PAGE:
More and more smartphones are sporting the names of fashionable photography brands on their cameras. But is it really necessary?
If you treat yourself to a flagship smartphone these days, you’re likely to spot an all-too-obvious brand name staring back at you. Not just that of the smartphone’s actual manufacturer, but rather one of the luminaries from the world of photography; Zeiss, Hasselblad, Leica…
Increasingly it has become a preserve of the most premium phones to emblazon the names of these brands on their devices, not just to boost the quality of their images but also presumably to boost the quality of their image, by mere association.
This week brought news that Samsung is mulling over a partnership with Olympus, coming just after OnePlus released its first device with Hasselblad’s cooperation. The question is, has this trend actually brought any measurable benefits?
In some cases, yes. The partnership between Leica and Huawei seemed to bear fruit (even though the brand was once caught trying to pass off DSLR shots as their own), with a noted improvement in standards that brought the Chinese brand within touching distance of the very best phone cameras around. But I’d argue that this is the exception rather than the rule.
OnePlus has been desperate to shore up its photography credentials, which have long lagged behind those of its rivals, and to that end it announced an exclusive partnership with Swedish firm Hasselblad. The OnePlus 9 Pro did indeed offer an improved camera performance, but as noted by Max Parker, Mobile Editor of our sister site Trusted Reviews, the input of Hasselblad amounted to fairly minor cosmetic differences in the camera app, including a different shutter sound and an orange button, while “the camera hardware itself isn’t Hasselblad-infused”. As for Zeiss’ tepid association with Nokia, the less said the better.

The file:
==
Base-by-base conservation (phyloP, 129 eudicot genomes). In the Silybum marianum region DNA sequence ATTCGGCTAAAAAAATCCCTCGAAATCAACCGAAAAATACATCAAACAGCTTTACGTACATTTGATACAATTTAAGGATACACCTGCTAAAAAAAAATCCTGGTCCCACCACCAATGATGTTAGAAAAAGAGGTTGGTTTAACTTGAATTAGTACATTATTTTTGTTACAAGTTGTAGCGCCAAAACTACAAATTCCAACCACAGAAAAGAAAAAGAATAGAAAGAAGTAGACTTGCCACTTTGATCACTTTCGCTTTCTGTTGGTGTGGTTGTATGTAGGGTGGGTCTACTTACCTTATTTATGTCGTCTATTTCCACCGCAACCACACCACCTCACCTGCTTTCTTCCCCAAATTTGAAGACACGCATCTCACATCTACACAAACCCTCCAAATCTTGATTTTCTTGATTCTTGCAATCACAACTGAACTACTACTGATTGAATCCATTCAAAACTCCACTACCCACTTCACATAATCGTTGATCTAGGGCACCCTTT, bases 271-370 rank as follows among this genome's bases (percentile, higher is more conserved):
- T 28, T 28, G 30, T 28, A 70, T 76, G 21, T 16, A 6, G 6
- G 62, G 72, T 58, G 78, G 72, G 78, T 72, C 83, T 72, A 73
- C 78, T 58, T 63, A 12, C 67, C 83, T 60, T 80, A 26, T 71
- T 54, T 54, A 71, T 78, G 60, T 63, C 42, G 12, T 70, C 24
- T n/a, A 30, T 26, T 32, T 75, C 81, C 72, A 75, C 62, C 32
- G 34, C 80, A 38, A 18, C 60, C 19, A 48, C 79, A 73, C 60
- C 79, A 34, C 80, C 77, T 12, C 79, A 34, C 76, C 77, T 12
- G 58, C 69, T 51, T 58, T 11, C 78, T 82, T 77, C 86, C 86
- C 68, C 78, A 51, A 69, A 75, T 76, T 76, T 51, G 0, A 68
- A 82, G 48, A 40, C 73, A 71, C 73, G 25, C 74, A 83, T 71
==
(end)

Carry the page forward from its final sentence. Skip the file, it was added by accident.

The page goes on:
Instances such as this where a phone bears a brand on its back, in much the way that soulless corporations wish to bask in sporting glory by sponsoring football jerseys, succeed only in raising the prices for consumers thanks to licensing costs. But the trend in general further misleads people to believe that they will get DSLR-comparable photography from their smartphone snappers, which simply isn’t true and never will be.
If you really want to get yourself a Hasselblad, you’re going to have to shell out around £5,000 for one of the cheapest models available from the brand (the X1D) – or if you’d like to dream big, the H6D would set you back by over £30,000. And that’s before you start buying specialist lenses, some of which cost as much as the cameras themselves.
No amount of technological wizardry in the world is going to replicate that level of professional performance with the miniscule camera module on the back of a smartphone, and so it feels nigh-on misleading to have the two juxtaposed.
By comparison, two of the very best camera phones around right now are the iPhone 12 and the Pixel 5, both of which come from brands proud to stand on their own merits. Apple and Google have burnished their reputations through their own results, and therefore have no need to borrow credibility from their betters, or to play-act at being something they’re not.
My hope is that Samsung decides to do the same rather than partnering with Olympus, especially given the incredibly impressive performance of the Samsung Galaxy S21 Ultra. There’s already one Olympus that’s tied up in myths that stretch credulity, and we don’t need another one.